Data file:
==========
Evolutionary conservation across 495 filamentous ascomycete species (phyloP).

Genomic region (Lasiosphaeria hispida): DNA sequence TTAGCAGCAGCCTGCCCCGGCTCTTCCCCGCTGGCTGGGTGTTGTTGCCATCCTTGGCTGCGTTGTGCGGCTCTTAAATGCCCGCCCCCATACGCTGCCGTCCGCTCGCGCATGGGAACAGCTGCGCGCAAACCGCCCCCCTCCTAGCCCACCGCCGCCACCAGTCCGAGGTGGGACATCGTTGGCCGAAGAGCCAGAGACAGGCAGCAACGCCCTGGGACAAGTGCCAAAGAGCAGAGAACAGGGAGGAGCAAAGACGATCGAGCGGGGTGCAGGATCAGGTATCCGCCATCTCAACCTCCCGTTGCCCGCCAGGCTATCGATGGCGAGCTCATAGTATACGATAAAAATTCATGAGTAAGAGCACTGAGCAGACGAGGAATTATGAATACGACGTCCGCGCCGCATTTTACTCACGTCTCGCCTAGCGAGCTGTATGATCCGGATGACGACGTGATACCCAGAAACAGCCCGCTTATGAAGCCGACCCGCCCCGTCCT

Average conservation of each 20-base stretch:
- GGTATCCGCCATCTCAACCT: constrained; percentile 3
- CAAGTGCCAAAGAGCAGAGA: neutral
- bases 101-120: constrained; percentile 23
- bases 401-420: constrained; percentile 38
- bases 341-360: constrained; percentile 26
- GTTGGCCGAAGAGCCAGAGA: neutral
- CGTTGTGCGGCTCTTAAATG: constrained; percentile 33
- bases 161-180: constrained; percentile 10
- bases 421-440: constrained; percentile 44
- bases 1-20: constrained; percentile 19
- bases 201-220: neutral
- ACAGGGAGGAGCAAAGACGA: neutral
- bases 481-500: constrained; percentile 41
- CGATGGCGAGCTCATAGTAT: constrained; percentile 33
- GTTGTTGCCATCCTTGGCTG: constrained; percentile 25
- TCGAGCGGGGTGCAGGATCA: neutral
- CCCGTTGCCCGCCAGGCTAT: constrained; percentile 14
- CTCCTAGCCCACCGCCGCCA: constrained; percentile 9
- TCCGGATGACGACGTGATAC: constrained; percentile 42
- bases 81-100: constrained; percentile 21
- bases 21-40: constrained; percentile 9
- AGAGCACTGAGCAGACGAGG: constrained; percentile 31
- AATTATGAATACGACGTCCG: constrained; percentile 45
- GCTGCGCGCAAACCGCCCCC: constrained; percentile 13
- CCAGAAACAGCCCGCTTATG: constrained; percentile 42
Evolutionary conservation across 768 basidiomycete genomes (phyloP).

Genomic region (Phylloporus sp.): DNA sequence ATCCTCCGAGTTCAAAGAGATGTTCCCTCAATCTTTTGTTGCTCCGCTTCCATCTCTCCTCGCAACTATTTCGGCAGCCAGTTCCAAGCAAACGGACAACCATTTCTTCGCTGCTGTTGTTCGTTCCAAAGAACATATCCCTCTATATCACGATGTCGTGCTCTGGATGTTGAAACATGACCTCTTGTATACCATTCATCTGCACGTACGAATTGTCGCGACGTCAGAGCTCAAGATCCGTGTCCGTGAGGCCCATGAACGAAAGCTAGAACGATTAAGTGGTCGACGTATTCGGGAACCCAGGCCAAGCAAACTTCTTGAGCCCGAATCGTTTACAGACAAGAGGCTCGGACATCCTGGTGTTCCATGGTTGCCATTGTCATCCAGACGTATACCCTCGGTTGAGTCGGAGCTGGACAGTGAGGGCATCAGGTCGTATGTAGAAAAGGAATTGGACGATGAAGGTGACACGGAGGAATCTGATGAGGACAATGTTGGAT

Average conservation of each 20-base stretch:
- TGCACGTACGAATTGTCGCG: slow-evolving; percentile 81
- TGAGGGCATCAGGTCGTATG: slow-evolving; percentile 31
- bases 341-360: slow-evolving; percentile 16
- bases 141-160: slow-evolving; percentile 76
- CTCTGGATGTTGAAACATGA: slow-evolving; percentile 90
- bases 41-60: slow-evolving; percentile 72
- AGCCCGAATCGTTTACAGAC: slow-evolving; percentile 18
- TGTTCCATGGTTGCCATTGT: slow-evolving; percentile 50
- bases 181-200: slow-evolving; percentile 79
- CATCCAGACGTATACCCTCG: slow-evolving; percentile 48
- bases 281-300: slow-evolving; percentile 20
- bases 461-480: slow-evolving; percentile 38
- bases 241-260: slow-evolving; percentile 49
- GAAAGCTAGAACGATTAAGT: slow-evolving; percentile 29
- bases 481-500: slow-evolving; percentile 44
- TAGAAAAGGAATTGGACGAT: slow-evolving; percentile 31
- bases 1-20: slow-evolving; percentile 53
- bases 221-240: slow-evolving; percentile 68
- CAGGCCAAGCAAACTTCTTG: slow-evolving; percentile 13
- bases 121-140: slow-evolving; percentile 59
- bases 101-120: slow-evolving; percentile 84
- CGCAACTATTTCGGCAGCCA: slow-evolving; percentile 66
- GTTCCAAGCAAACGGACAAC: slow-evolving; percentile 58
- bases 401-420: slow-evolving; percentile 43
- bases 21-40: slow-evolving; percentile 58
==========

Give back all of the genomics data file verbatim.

Evolutionary conservation across 495 filamentous ascomycete species (phyloP).

Genomic region (Lasiosphaeria hispida): DNA sequence TTAGCAGCAGCCTGCCCCGGCTCTTCCCCGCTGGCTGGGTGTTGTTGCCATCCTTGGCTGCGTTGTGCGGCTCTTAAATGCCCGCCCCCATACGCTGCCGTCCGCTCGCGCATGGGAACAGCTGCGCGCAAACCGCCCCCCTCCTAGCCCACCGCCGCCACCAGTCCGAGGTGGGACATCGTTGGCCGAAGAGCCAGAGACAGGCAGCAACGCCCTGGGACAAGTGCCAAAGAGCAGAGAACAGGGAGGAGCAAAGACGATCGAGCGGGGTGCAGGATCAGGTATCCGCCATCTCAACCTCCCGTTGCCCGCCAGGCTATCGATGGCGAGCTCATAGTATACGATAAAAATTCATGAGTAAGAGCACTGAGCAGACGAGGAATTATGAATACGACGTCCGCGCCGCATTTTACTCACGTCTCGCCTAGCGAGCTGTATGATCCGGATGACGACGTGATACCCAGAAACAGCCCGCTTATGAAGCCGACCCGCCCCGTCCT

Average conservation of each 20-base stretch:
- GGTATCCGCCATCTCAACCT: constrained; percentile 3
- CAAGTGCCAAAGAGCAGAGA: neutral
- bases 101-120: constrained; percentile 23
- bases 401-420: constrained; percentile 38
- bases 341-360: constrained; percentile 26
- GTTGGCCGAAGAGCCAGAGA: neutral
- CGTTGTGCGGCTCTTAAATG: constrained; percentile 33
- bases 161-180: constrained; percentile 10
- bases 421-440: constrained; percentile 44
- bases 1-20: constrained; percentile 19
- bases 201-220: neutral
- ACAGGGAGGAGCAAAGACGA: neutral
- bases 481-500: constrained; percentile 41
- CGATGGCGAGCTCATAGTAT: constrained; percentile 33
- GTTGTTGCCATCCTTGGCTG: constrained; percentile 25
- TCGAGCGGGGTGCAGGATCA: neutral
- CCCGTTGCCCGCCAGGCTAT: constrained; percentile 14
- CTCCTAGCCCACCGCCGCCA: constrained; percentile 9
- TCCGGATGACGACGTGATAC: constrained; percentile 42
- bases 81-100: constrained; percentile 21
- bases 21-40: constrained; percentile 9
- AGAGCACTGAGCAGACGAGG: constrained; percentile 31
- AATTATGAATACGACGTCCG: constrained; percentile 45
- GCTGCGCGCAAACCGCCCCC: constrained; percentile 13
- CCAGAAACAGCCCGCTTATG: constrained; percentile 42
Evolutionary conservation across 768 basidiomycete genomes (phyloP).

Genomic region (Phylloporus sp.): DNA sequence ATCCTCCGAGTTCAAAGAGATGTTCCCTCAATCTTTTGTTGCTCCGCTTCCATCTCTCCTCGCAACTATTTCGGCAGCCAGTTCCAAGCAAACGGACAACCATTTCTTCGCTGCTGTTGTTCGTTCCAAAGAACATATCCCTCTATATCACGATGTCGTGCTCTGGATGTTGAAACATGACCTCTTGTATACCATTCATCTGCACGTACGAATTGTCGCGACGTCAGAGCTCAAGATCCGTGTCCGTGAGGCCCATGAACGAAAGCTAGAACGATTAAGTGGTCGACGTATTCGGGAACCCAGGCCAAGCAAACTTCTTGAGCCCGAATCGTTTACAGACAAGAGGCTCGGACATCCTGGTGTTCCATGGTTGCCATTGTCATCCAGACGTATACCCTCGGTTGAGTCGGAGCTGGACAGTGAGGGCATCAGGTCGTATGTAGAAAAGGAATTGGACGATGAAGGTGACACGGAGGAATCTGATGAGGACAATGTTGGAT

Average conservation of each 20-base stretch:
- TGCACGTACGAATTGTCGCG: slow-evolving; percentile 81
- TGAGGGCATCAGGTCGTATG: slow-evolving; percentile 31
- bases 341-360: slow-evolving; percentile 16
- bases 141-160: slow-evolving; percentile 76
- CTCTGGATGTTGAAACATGA: slow-evolving; percentile 90
- bases 41-60: slow-evolving; percentile 72
- AGCCCGAATCGTTTACAGAC: slow-evolving; percentile 18
- TGTTCCATGGTTGCCATTGT: slow-evolving; percentile 50
- bases 181-200: slow-evolving; percentile 79
- CATCCAGACGTATACCCTCG: slow-evolving; percentile 48
- bases 281-300: slow-evolving; percentile 20
- bases 461-480: slow-evolving; percentile 38
- bases 241-260: slow-evolving; percentile 49
- GAAAGCTAGAACGATTAAGT: slow-evolving; percentile 29
- bases 481-500: slow-evolving; percentile 44
- TAGAAAAGGAATTGGACGAT: slow-evolving; percentile 31
- bases 1-20: slow-evolving; percentile 53
- bases 221-240: slow-evolving; percentile 68
- CAGGCCAAGCAAACTTCTTG: slow-evolving; percentile 13
- bases 121-140: slow-evolving; percentile 59
- bases 101-120: slow-evolving; percentile 84
- CGCAACTATTTCGGCAGCCA: slow-evolving; percentile 66
- GTTCCAAGCAAACGGACAAC: slow-evolving; percentile 58
- bases 401-420: slow-evolving; percentile 43
- bases 21-40: slow-evolving; percentile 58